It was the kind of thing you’d see at a circus or on an episode of The Three Stooges, but in years passed at the House that Ruth Built, pie to the face was in recognition for a single swing that allowed our team to walk off the field in victory. A.J. Burnett moved on to Pittsburgh and took the pie with him, as he was the Yanks’ official “Pie Guy” until he left. This season, I waited and waited for a Yankee game-ending and game-winning situation in hopes of celebratory pie. There were rumors that Nick Swisher would step up to the plate and serve as the Yanks new, designated pie-er., which we all know his energy and antics would have been perfect for. The season was underway and still no pie.
Then, a game vs. Detroit in late April came. Derek Jeter scored the winning run on a passed ball by Alex Avila. No pie. I thought, “Maybe a passed ball walk-off doesn’t count” but was still anticipating to see Swisher run out with a towel full of cream. Weeks passed and there started to be walk-off homeruns or hits and still no pie. Burnett took the pie with him and I must say that is the only reason why I miss him. Although, like many once-Yankee-pitchers, he seems to be having a breakout season so far, after leaving the Pinstripes behind (10-2, 3.68 ERA), only making me more bitter.
But where did this: whipped-cream-saturated-Gatorade-towel-to-the-face-of-the-guy-responsible-for-the-win, all begin? Who actually first came up with the art of the walk-off pie as a celebration act in baseball? Well “pieing” began in the early motion pictures of the 20th century, seen as a comedic stamp in old black-and-whites. But as far as who started it in sports? When googling it, I only find Burnett’s name. He may not have been the first athlete to do it but I can’t find much info on any one who may have been. He probably wasn’t the first one but he certainly put his trademark on it. His signature ingredient is whipped cream. Other players, like Shane Victorino enjoy pieing with shaving cream. The pie phenomenon has reached beyond game-winning hits to any outstanding performance (hitting a HR in MLB debut, no-hitter, etc.).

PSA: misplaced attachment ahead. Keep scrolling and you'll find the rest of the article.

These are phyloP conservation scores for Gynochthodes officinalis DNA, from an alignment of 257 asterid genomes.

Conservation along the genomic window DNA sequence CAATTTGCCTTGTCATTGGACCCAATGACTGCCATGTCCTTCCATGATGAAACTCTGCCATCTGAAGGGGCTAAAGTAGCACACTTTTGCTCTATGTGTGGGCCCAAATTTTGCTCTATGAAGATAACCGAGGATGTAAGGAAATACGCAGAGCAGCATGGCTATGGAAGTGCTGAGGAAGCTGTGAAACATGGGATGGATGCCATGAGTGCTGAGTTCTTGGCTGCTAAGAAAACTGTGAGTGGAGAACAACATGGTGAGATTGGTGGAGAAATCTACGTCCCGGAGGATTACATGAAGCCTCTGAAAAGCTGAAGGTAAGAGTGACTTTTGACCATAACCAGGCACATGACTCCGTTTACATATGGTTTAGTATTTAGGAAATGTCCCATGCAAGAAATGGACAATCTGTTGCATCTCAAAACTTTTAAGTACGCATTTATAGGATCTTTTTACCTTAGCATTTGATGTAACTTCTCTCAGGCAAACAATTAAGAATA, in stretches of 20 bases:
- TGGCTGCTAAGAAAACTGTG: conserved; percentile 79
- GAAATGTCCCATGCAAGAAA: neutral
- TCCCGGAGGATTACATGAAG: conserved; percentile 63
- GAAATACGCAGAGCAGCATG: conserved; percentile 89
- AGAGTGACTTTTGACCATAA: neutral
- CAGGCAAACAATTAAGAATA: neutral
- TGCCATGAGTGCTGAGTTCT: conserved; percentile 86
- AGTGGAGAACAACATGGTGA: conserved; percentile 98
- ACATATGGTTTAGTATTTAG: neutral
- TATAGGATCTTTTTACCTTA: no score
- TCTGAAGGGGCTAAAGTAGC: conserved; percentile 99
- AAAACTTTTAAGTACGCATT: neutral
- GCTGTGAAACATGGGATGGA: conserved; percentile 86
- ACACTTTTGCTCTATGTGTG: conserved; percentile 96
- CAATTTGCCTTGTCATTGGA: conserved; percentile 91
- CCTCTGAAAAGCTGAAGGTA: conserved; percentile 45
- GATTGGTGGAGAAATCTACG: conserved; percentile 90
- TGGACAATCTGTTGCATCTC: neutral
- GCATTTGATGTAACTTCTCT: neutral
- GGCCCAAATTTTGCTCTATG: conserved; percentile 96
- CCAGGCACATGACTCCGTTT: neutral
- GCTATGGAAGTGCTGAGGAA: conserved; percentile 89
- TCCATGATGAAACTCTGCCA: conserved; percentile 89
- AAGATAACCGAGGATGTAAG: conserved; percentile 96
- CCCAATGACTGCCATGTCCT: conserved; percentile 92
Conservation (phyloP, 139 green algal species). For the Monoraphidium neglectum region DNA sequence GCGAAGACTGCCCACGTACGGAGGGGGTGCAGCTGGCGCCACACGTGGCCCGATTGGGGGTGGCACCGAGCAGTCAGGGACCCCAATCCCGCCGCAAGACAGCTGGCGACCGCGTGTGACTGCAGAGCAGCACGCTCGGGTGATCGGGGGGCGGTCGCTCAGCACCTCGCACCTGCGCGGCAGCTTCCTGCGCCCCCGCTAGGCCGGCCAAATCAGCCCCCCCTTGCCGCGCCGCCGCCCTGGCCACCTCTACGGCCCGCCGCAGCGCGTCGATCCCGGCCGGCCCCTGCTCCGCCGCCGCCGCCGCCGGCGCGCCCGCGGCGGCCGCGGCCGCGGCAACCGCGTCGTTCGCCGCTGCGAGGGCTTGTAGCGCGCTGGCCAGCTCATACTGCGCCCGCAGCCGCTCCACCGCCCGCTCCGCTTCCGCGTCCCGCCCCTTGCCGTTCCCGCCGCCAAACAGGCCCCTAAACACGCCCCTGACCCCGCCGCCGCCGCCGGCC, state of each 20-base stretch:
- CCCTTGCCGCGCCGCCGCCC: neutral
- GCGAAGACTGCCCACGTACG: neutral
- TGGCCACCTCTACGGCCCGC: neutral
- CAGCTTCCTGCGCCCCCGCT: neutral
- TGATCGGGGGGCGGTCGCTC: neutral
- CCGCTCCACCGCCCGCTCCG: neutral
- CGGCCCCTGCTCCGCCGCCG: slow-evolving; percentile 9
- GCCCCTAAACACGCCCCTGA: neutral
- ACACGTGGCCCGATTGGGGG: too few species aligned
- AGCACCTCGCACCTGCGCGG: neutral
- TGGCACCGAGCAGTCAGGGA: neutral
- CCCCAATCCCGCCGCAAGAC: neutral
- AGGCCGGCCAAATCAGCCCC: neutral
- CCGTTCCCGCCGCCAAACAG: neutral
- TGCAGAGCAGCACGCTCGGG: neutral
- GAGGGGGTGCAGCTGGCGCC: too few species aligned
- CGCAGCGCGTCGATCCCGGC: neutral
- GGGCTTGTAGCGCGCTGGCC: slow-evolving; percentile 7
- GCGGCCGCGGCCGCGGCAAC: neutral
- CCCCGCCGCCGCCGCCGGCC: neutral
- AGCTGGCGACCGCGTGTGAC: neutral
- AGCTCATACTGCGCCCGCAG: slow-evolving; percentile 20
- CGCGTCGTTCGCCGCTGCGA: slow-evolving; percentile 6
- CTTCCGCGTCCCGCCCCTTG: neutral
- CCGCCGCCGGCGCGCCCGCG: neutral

The walk-off pie cooked up a lot of Yankee success in 2009. The Yankees had 17 total walk-off wins: 15 regular season and 2 post season. The guys who got cream to the dome: Melky Cabrera (4/22, 5/15. 5/23), Jorge Posada (5/1, 7/4), Alex Rodriguez (5/16, 6/12, 8/7), Johnny Damon (5/17), Hideki Matsui (7/20), Robinson Cano (8/12, 8/28), Nick Swisher (9/8), Francisco Cervelli (9/16), Juan Miranda (9/29), Mark Teixeira (10/9), and Jerry Hairston (10/17). In May that season, in a 4 game set with Minnesota, the Yanks walked-off 3 straight wins, first time such feat had been accomplished since 1972. There were 5 pie victories in the first 16 games at the new stadium. The pie added to the drama of the post season, similar to spraying champagne all over each other in the clubhouse. You would see signs in the audience that read, “We want Pie” or “Pie or Die”.
How sweet a fresh walk-off pie must have tasted. 17 pies in ’09 may have played a part in fueling the Yanks to that World Series victory, who knows. The taste of victory mixed with embarrassment and the comedy of it all. I do miss that. After an exciting win, you’d see Burnett run to the dugout, emerge on to the field, and smack that day’s hero with a face full of cream pie and it would splatter all over to whoever was interviewing them (usually poor Kim Jones). Burnett took, what started to be accepted as a Yankee tradition, with him to the Pirates. As the mid-summer has approached, the Yanks are starting to pick up on exciting wins again, which is great BUT…I’ll forever…miss the pie.